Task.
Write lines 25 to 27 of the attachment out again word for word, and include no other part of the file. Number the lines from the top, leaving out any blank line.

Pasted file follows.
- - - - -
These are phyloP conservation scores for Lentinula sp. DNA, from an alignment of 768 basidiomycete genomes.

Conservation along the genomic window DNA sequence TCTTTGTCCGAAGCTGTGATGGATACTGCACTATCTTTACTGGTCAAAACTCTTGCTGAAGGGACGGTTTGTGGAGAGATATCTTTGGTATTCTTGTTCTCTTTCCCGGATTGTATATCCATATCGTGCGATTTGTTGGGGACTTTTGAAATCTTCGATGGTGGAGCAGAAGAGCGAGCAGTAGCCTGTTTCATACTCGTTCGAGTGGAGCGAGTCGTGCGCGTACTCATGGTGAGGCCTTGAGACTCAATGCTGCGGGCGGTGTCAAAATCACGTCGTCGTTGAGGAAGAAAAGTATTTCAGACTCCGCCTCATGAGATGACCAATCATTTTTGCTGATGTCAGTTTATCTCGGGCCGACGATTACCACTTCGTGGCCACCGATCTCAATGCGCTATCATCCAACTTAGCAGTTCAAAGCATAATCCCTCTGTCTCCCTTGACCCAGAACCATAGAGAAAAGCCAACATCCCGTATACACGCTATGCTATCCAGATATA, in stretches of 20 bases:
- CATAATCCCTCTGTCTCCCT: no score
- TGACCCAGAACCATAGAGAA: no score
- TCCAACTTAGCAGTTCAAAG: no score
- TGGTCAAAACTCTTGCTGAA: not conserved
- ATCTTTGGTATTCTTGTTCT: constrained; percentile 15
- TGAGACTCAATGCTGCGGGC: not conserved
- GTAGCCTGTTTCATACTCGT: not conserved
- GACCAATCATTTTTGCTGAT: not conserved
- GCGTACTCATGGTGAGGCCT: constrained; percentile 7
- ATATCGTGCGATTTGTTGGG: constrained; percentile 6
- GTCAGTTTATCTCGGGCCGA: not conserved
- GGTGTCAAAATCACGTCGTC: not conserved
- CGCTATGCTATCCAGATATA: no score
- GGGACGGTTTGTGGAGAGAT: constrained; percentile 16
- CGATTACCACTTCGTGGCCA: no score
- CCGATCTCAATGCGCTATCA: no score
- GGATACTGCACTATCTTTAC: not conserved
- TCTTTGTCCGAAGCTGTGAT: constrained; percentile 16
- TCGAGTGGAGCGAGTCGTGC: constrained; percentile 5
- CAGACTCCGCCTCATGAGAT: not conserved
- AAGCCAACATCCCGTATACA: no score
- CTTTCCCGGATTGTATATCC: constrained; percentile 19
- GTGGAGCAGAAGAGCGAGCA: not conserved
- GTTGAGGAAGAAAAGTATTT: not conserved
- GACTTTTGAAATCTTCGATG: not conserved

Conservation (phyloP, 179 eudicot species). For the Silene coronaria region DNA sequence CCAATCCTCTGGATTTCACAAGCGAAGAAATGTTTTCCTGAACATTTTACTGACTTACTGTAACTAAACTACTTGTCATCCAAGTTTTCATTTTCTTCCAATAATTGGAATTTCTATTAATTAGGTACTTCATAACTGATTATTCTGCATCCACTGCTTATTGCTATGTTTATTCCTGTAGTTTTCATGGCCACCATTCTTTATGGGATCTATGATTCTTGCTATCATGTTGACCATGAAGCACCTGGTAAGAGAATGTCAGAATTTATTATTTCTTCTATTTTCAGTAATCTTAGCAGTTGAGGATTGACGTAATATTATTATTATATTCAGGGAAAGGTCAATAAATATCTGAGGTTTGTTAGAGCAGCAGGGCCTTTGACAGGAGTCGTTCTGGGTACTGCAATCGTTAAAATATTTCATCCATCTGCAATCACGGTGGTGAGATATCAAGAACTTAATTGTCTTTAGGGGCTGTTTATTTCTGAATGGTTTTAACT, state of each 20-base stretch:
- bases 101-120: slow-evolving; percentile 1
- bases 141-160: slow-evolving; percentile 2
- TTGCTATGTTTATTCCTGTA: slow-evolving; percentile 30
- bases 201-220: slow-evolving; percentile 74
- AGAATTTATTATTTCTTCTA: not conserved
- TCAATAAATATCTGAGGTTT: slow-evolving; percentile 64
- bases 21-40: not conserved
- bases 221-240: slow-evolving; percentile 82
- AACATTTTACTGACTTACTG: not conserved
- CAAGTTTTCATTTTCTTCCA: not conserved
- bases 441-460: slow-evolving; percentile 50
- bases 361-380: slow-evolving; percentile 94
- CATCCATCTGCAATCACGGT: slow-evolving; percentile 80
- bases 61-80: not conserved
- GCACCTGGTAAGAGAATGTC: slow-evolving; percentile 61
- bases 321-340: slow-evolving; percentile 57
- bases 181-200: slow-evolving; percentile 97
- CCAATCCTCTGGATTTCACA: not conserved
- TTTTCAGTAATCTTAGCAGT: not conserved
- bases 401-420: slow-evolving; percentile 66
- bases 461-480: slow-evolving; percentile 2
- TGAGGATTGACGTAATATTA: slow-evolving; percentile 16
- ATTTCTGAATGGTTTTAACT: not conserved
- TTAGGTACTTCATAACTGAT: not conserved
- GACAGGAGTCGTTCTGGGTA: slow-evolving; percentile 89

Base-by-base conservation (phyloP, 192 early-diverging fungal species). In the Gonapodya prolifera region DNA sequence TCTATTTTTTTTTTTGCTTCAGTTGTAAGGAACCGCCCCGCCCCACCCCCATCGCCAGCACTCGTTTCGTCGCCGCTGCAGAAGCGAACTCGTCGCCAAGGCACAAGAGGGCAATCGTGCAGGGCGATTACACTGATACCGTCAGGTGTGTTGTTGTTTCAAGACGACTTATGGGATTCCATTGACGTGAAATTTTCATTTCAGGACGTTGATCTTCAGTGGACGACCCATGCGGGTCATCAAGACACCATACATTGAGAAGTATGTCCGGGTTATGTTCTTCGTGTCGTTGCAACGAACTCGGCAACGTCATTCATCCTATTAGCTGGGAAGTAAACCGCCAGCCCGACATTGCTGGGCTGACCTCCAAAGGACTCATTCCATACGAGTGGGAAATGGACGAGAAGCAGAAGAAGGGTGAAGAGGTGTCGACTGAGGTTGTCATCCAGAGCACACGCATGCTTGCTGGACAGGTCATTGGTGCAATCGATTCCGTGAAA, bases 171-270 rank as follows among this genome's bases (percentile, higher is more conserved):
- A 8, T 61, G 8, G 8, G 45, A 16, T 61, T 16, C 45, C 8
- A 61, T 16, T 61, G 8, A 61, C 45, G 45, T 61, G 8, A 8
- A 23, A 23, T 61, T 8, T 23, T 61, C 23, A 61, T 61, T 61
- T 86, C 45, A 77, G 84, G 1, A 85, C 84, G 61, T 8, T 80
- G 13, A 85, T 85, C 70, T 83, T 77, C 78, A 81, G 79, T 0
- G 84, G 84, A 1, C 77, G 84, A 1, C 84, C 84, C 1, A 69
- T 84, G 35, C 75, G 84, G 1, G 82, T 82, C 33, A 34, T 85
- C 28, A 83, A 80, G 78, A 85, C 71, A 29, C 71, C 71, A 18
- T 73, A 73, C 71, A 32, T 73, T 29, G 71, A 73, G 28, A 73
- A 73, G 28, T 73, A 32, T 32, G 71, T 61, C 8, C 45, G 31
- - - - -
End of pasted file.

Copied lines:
- GTGGAGCAGAAGAGCGAGCA: not conserved
- GTTGAGGAAGAAAAGTATTT: not conserved
- GACTTTTGAAATCTTCGATG: not conserved